Land Rover has also confirmed for the first time that, as expected, the new Defender will be built alongside the Discovery at Jaguar Land Rover's new £1 billion manufacturing plant in Slovakia. That could prove somewhat controversial, given the Defender's status as a proudly British machine, although Land Rover has noted that all the design and development work was undertaken at its Gaydon base.
The Defender has been sighted testing numerous times in recent months, including at the Nürburgring, where engineers were fine-tuning the chassis and brake set-up to suit a variety of conditions.
Due to go into production early in 2020, the rugged 4x4 was also previously spotted testing in North America. Engineers were said to be subjecting the Toyota Land Cruiser rival to "rigorous test extremes", including temperatures as low as -40deg C and as high as 48deg C, as well as at altitudes of up to 13,000 feet.
The first official 'spy shots' of the five-door '110' variant were followed last year by images of the short-wheelbase three-door '90' model testing in disguise. An even longer-wheelbase '130' version is rumoured, too.
The new model sits on independent rear suspension for better comfort and, Autocar understands, a new monocoque chassis replaces the body-on-frame construction of the old car. This will make it more rigid, lighter and more modular, allowing for numerous bodystyles to be offered. Some use of aluminium is likely to bring the weight down further stil.
Celebrating the Land Rover Defender
“These are what we call Pilot build cars and testing will increase on public roads from now,” said Jaguar Land Rover marketing chief Felix Bräutigam. “The first four cars are ready, and now the line is running you can expect the number of test cars to grow exponentially.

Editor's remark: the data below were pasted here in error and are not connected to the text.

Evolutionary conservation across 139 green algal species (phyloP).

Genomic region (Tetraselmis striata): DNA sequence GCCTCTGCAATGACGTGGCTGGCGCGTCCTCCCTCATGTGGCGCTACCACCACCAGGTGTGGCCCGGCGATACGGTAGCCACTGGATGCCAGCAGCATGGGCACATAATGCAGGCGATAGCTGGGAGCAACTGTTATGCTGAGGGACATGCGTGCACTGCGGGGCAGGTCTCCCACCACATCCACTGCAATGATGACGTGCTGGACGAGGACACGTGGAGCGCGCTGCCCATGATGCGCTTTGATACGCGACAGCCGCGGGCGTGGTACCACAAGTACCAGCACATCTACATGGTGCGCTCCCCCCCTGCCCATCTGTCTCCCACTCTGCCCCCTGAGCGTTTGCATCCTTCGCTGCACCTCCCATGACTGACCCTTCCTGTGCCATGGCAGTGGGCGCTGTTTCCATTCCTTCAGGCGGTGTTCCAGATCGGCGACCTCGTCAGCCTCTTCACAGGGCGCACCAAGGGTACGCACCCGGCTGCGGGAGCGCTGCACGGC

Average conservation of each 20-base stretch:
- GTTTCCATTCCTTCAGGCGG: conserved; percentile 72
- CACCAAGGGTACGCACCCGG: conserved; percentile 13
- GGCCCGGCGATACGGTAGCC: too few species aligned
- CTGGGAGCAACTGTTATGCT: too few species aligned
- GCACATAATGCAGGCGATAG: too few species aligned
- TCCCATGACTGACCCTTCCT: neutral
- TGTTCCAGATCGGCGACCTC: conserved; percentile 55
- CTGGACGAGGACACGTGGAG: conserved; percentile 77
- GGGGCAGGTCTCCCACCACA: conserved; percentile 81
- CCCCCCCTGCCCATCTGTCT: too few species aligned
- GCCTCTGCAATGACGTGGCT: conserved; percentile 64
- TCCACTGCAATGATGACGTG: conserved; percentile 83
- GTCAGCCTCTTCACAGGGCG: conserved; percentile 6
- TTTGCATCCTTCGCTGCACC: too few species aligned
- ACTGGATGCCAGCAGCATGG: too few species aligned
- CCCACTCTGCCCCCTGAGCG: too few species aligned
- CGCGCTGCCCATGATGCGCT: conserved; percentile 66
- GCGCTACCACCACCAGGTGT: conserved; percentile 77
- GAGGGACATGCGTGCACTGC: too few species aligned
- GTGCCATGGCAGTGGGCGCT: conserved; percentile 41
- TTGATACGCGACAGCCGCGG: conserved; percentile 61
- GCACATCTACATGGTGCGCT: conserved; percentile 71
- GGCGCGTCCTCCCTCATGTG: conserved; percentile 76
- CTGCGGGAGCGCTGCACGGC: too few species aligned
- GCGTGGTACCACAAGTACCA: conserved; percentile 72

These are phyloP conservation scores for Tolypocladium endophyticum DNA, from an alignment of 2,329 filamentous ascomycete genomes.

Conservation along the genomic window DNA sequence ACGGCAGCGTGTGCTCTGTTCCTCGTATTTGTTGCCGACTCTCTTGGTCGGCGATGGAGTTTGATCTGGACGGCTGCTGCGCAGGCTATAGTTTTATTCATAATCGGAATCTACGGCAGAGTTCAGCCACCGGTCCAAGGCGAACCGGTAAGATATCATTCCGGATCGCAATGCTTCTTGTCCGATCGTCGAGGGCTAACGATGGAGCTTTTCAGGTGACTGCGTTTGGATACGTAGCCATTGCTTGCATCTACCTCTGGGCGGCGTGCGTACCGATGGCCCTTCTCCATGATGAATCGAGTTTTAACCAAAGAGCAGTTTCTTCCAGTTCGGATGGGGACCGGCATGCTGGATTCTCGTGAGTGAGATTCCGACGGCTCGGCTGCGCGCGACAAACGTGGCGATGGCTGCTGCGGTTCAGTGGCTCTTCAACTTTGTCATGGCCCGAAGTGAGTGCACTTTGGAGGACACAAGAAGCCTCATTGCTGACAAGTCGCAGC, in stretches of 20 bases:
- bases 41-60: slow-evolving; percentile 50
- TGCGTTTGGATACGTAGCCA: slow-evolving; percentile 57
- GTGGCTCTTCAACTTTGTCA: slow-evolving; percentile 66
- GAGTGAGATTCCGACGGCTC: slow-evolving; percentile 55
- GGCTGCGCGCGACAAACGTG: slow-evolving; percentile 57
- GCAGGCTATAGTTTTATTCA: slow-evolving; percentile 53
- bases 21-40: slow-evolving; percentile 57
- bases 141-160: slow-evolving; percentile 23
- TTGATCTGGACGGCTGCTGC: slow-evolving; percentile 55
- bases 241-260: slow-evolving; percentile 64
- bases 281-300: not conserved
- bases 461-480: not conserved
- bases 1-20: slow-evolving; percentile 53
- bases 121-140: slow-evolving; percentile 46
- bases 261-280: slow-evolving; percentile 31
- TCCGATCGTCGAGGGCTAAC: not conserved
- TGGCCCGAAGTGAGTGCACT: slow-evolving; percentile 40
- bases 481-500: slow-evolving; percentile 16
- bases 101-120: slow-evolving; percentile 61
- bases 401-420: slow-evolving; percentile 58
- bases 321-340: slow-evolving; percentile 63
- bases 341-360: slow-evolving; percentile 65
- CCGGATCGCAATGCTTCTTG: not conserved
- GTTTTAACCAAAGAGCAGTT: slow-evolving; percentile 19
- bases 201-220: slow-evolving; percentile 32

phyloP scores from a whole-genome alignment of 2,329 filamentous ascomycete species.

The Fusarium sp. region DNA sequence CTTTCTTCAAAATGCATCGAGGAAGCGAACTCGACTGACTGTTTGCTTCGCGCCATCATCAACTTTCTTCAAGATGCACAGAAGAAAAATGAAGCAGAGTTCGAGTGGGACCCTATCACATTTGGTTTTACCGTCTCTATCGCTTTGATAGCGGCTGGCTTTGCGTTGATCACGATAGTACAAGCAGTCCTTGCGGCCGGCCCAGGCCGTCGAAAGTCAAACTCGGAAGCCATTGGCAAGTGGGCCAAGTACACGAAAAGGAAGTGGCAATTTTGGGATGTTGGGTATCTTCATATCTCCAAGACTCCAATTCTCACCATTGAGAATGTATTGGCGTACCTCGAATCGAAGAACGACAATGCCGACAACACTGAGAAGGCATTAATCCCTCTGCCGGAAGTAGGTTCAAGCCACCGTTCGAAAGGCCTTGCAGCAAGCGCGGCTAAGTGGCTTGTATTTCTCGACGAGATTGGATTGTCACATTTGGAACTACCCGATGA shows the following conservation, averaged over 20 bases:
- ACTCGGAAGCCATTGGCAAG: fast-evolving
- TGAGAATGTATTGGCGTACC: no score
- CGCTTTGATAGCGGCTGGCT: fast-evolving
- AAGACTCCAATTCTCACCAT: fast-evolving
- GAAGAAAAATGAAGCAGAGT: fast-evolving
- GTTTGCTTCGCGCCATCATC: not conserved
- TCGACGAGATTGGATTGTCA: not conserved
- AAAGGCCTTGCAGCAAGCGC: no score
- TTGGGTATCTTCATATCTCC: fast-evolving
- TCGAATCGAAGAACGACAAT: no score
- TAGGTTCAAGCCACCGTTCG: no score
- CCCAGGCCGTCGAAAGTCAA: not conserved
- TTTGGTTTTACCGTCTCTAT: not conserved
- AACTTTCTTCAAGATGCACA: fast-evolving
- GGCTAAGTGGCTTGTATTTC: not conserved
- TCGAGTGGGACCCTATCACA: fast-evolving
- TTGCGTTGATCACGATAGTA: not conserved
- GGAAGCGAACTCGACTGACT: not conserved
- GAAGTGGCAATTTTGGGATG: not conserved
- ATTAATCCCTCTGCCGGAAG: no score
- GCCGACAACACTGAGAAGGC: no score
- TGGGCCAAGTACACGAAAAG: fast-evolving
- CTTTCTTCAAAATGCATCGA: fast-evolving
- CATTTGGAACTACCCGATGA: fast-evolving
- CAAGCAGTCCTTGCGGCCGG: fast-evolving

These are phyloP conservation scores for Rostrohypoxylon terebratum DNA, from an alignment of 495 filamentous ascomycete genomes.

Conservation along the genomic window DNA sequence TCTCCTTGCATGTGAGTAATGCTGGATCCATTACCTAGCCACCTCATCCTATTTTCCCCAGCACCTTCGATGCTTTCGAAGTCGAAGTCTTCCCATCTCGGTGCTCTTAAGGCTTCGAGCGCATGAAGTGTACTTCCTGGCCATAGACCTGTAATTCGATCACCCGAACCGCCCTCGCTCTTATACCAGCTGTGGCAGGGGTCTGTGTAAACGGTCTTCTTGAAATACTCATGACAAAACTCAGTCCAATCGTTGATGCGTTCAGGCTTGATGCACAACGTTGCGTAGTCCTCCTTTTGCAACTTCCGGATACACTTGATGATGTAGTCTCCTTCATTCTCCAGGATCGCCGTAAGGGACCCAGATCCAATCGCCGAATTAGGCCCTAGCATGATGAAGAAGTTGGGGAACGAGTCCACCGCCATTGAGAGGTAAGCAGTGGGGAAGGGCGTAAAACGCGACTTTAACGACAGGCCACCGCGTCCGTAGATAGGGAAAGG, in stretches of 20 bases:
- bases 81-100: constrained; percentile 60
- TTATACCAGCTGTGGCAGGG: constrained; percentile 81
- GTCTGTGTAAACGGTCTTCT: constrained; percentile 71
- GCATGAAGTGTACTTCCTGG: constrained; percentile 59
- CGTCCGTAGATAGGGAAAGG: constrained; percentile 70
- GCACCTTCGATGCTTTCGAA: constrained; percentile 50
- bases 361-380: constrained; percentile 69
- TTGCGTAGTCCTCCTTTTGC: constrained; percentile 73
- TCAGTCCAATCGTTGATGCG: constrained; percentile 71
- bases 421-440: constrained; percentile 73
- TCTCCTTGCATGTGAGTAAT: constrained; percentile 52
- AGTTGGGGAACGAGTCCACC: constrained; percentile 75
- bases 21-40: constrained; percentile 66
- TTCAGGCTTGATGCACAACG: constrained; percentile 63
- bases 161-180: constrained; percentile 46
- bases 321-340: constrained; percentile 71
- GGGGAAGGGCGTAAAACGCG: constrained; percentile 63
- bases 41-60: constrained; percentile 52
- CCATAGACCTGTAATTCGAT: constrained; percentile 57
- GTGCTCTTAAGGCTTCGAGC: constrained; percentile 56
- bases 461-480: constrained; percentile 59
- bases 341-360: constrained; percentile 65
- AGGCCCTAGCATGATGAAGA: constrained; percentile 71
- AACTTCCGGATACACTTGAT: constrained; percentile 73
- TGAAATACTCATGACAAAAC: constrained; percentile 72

“In time, as you’d expect, the Defender will go through all the usual test routines, from cold weather testing in Arjeplog in Sweden to extreme hot weather testing in Death Valley in the USA. It’s exciting for us to be able to now be one step closer to bringing the car to market, of course. We are talking about the rebirth of an icon and not just as a single car, but as a whole family.
“Our brand is about passion, and it is icons that drive that passion. The truth is the world doesn’t need another premium brand doing what all the others do. These icons are what separate us; at Land Rover, we are rooted in our heritage and that’s what makes us different.”
Bräutigam added that he felt the time taken between the Defender going off sale in 2016 and relaunching could be a positive for the new car, including the likelihood that it will be offered with electrified powertrains as well as petrol and diesel units.